For the first 180 years of its existence as a sovereign nation, the United States supposedly never lost a conflict.* Then in 1956, the American military stopped using mules. Since then, the U.S. began losing wars. So goes a curious column published last week by the Arab news service Al Arabiya.
Although dubiously argued and laced with denunciations of both the U.S. and Israel, the column (possibly a joke?) by Jihad El-Khazen does provide some fascinating, if not amusing bytes on the lowly mule’s contributions to American arms.
But America isn’t the only military power to turn to send mules and donkeys into battle.
During the recent war in Iraq, insurgents on at least one occasion in 2003 used improvised donkey-mounted rocket launchers to attack American and coalition troops. A number of countries have even formally recognized the efforts of particularly heroic pack animals. Consider these:
The British army in the First World War actually promoted a donkey to the rank of Sergeant.
Jimmy the Donkey was born in the trenches at the Somme, when a Germany shell fatally wounded his pregnant mother. British soldiers were forced to deliver Jimmy in the mud of the battlefield. The baby donkey was raised by the troops of the Cameronian Scottish Rifles who fed him condensed milk and rations. They even taught the animal to salute by raising one hoof. Jimmy would spend the next two years with the regiment, hauling supplies and keeping his human comrades’ spirits up. It’s this function that earned him his stripes.
He was wounded three times before the end of the war, but went on to become a mascot of the Royal Society for the Prevention of Cruelty to Animals in the 20s and 30s. He died in 1943 and was buried in Peterborough’s Central Park. A monument was erected to commemorate him. Most recently, Jimmy was honoured with an exhibit at a military museum in Hamilton. The story was reported recently in the British newspaper the Daily Mail.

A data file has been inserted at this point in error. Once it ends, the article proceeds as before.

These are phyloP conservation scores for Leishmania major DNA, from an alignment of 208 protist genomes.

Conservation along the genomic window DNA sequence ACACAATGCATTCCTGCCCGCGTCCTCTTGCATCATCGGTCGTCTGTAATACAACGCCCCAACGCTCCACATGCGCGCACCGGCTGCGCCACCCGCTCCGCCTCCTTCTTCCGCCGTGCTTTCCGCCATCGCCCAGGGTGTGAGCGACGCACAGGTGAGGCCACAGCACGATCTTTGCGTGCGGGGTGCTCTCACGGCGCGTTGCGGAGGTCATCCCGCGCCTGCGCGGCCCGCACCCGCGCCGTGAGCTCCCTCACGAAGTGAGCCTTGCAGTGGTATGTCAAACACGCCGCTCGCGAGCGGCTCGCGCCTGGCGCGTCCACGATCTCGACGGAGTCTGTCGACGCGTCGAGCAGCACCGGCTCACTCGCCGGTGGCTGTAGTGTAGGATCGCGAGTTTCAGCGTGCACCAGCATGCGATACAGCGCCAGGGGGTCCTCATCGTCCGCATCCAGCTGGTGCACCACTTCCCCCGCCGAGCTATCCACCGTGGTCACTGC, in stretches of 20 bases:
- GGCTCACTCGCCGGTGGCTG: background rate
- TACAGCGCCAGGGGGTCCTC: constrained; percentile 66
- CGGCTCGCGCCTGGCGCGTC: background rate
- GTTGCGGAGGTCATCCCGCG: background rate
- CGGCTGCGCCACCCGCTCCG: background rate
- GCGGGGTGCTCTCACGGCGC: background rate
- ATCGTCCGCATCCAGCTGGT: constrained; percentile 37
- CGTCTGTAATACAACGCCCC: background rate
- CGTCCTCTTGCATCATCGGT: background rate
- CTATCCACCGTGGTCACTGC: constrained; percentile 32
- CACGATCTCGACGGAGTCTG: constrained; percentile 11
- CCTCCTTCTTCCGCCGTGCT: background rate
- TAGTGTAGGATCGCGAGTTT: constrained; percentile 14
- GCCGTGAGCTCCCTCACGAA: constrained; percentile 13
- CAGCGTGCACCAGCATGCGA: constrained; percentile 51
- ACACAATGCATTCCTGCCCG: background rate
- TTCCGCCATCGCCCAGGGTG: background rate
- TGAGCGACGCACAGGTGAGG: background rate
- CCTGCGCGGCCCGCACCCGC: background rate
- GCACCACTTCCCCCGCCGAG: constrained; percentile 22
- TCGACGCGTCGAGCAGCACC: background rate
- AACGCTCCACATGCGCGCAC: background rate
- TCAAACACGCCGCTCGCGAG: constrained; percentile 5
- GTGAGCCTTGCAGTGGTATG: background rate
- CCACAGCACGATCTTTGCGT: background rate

The British weren’t the only ones to celebrate the exploits of a donkey in the Frist World War.
Duffy the donkey and his ANZAC master Pvt. John “Murphy” Simpson Kirkpatrick of the 3rd Field Ambulance, Australian Army Medical Corps became legends at the battle of Gallipoli.
For nearly four weeks in the Spring of 1915, the two hauled wounded soldiers from the trenches and no man’s land down to the Dardanelles beachhead.
According to the legend, Simpson, a donkey handler before the war, along with Duffy the donkey transported up to 300 injured soldiers before being killed by Turkish machine gun fire.
Following the abortive campaign, news of Simpson and Duffy’s exploits were celebrated in Australia. A 1916 Australian film entitled Murhpy of Anzac. IN 2011, the government of Australia launched an investigation to determine if Simpson should be honoured with a Victoria Cross. A statue of Murhpy and Duffy commemorate the duo in Australia.
* A good argument can be made that America lost the War of 1812. But while it’s fair to say that although the United States never did achieve its goal of conquering Canada, the war prompted Great Britain to drop many of the policies that led the young republic from taking up arms, namely British support of native tribes, impressment of American sailors and harassment of U.S. shipping.
Did you like this story? Please rate it below and let us know what you think. Comments are always welcome too.
If you’d like to receive alerts about the latest articles and posts, click on the link in the upper right margin marked “FOLLOW THIS BLOG”. And don’t forget to follow us on Twitter — @thisiswarblog